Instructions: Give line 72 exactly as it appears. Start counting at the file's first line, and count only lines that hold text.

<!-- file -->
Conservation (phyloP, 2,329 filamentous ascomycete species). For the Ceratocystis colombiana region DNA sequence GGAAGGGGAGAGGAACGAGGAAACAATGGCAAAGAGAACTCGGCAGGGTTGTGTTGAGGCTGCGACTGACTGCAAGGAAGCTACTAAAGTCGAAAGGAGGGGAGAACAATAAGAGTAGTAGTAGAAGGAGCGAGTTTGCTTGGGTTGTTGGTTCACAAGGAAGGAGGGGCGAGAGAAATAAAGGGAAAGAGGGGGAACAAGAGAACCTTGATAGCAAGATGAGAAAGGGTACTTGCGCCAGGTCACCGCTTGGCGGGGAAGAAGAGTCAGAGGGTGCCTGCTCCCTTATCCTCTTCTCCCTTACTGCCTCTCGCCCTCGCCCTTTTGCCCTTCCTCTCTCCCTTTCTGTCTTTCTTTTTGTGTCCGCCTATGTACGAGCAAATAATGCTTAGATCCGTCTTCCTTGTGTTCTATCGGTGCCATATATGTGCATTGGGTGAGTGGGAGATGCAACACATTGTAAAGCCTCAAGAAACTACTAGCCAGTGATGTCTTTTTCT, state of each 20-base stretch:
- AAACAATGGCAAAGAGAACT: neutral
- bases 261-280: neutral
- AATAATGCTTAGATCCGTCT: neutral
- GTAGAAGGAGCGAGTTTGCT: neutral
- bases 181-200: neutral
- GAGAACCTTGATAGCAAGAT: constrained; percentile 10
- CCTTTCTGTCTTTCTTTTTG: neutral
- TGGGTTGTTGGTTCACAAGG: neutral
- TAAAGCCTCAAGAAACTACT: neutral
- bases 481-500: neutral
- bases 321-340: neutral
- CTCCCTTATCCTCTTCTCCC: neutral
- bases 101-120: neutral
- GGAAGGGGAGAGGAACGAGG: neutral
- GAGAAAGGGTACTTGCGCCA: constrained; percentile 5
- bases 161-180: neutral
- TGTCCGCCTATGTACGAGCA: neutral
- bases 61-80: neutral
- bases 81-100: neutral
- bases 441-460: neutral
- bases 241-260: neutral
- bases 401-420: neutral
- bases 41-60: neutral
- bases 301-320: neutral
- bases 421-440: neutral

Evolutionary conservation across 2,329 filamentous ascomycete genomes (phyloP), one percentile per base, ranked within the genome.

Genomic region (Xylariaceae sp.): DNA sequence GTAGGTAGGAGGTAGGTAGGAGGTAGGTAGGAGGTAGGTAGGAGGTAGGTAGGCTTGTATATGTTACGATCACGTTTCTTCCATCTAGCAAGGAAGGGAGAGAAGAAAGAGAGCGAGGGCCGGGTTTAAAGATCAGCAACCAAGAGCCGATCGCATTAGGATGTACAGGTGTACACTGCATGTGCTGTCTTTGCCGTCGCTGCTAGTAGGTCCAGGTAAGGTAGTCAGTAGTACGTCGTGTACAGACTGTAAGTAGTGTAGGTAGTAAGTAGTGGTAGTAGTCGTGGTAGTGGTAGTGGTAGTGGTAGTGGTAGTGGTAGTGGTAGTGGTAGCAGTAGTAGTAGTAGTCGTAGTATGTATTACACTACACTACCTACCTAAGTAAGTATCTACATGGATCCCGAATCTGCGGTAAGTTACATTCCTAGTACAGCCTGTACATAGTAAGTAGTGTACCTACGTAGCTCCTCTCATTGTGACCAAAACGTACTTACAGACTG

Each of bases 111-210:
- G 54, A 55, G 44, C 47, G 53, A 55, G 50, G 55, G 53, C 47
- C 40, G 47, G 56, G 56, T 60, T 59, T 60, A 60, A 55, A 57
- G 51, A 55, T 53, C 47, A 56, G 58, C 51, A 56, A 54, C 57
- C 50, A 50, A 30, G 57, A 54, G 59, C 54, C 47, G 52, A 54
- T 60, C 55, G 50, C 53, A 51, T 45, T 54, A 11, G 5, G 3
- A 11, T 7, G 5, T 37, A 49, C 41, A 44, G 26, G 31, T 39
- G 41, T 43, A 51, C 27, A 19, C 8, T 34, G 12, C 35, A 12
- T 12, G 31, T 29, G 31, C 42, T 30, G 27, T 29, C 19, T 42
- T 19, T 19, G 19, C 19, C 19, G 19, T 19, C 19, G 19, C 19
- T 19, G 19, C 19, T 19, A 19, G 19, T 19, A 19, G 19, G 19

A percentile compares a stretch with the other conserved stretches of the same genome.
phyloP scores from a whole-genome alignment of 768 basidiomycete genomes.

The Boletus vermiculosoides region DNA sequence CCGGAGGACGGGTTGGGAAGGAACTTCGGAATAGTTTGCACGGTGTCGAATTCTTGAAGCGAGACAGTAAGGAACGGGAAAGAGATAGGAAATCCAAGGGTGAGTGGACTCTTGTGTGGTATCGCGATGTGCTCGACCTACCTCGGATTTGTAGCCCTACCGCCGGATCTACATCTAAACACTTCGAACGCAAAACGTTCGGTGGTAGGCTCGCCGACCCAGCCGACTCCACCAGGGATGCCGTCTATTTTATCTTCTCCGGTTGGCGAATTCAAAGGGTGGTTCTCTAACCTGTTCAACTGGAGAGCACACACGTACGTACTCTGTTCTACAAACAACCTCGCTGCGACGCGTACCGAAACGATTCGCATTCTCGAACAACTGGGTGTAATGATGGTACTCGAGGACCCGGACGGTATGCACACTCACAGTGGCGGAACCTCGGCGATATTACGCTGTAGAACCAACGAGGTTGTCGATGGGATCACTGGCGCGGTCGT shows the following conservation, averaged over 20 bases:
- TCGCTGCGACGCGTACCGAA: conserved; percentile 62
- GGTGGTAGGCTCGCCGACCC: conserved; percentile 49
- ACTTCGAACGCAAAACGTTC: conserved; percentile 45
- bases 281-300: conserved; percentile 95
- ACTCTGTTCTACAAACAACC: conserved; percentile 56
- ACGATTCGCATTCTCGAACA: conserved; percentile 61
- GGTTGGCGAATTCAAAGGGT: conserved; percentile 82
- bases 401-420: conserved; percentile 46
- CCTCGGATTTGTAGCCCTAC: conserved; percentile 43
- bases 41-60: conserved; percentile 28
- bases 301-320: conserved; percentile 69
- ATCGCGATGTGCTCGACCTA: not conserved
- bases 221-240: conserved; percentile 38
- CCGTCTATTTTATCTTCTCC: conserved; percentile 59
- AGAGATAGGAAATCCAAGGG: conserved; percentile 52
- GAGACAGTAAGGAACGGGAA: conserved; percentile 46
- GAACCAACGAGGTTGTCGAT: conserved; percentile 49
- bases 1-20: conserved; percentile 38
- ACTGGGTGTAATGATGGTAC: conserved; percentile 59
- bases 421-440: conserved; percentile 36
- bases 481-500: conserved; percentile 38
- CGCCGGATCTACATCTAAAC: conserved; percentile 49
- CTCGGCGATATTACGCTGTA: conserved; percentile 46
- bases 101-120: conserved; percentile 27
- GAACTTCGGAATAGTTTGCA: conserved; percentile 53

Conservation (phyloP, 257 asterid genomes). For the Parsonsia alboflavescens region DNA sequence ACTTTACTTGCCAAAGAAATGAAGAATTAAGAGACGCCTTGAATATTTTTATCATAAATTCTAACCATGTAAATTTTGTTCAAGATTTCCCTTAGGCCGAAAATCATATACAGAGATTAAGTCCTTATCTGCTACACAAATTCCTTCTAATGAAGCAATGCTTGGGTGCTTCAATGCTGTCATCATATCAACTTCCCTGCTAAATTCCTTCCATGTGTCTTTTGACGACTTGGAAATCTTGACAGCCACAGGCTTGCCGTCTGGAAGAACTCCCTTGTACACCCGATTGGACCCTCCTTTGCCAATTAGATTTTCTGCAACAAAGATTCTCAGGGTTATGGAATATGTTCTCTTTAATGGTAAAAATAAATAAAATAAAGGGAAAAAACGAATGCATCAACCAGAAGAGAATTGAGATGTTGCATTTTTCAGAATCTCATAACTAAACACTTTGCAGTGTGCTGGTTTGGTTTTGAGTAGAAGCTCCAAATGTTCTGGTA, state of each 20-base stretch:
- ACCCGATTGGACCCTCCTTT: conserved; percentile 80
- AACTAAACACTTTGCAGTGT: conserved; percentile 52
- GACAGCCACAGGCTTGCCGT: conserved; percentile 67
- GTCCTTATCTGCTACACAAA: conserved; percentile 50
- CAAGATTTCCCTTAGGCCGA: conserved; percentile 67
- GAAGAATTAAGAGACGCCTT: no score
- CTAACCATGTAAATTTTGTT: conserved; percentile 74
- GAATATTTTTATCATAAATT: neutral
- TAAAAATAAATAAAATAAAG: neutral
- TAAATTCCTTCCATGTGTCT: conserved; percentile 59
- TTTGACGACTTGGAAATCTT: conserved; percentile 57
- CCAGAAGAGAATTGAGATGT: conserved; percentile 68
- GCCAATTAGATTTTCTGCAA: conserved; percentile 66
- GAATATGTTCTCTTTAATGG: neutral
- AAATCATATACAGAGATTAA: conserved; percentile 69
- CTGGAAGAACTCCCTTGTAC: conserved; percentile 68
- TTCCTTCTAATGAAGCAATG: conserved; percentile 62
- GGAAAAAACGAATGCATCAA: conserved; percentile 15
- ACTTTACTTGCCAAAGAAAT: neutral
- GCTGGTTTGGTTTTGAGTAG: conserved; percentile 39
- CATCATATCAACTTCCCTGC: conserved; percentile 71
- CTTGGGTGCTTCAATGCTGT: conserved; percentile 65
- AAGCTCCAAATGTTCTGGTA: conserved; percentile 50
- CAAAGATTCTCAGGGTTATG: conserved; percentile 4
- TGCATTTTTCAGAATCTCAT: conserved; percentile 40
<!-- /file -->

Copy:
- GTCCTTATCTGCTACACAAA: conserved; percentile 50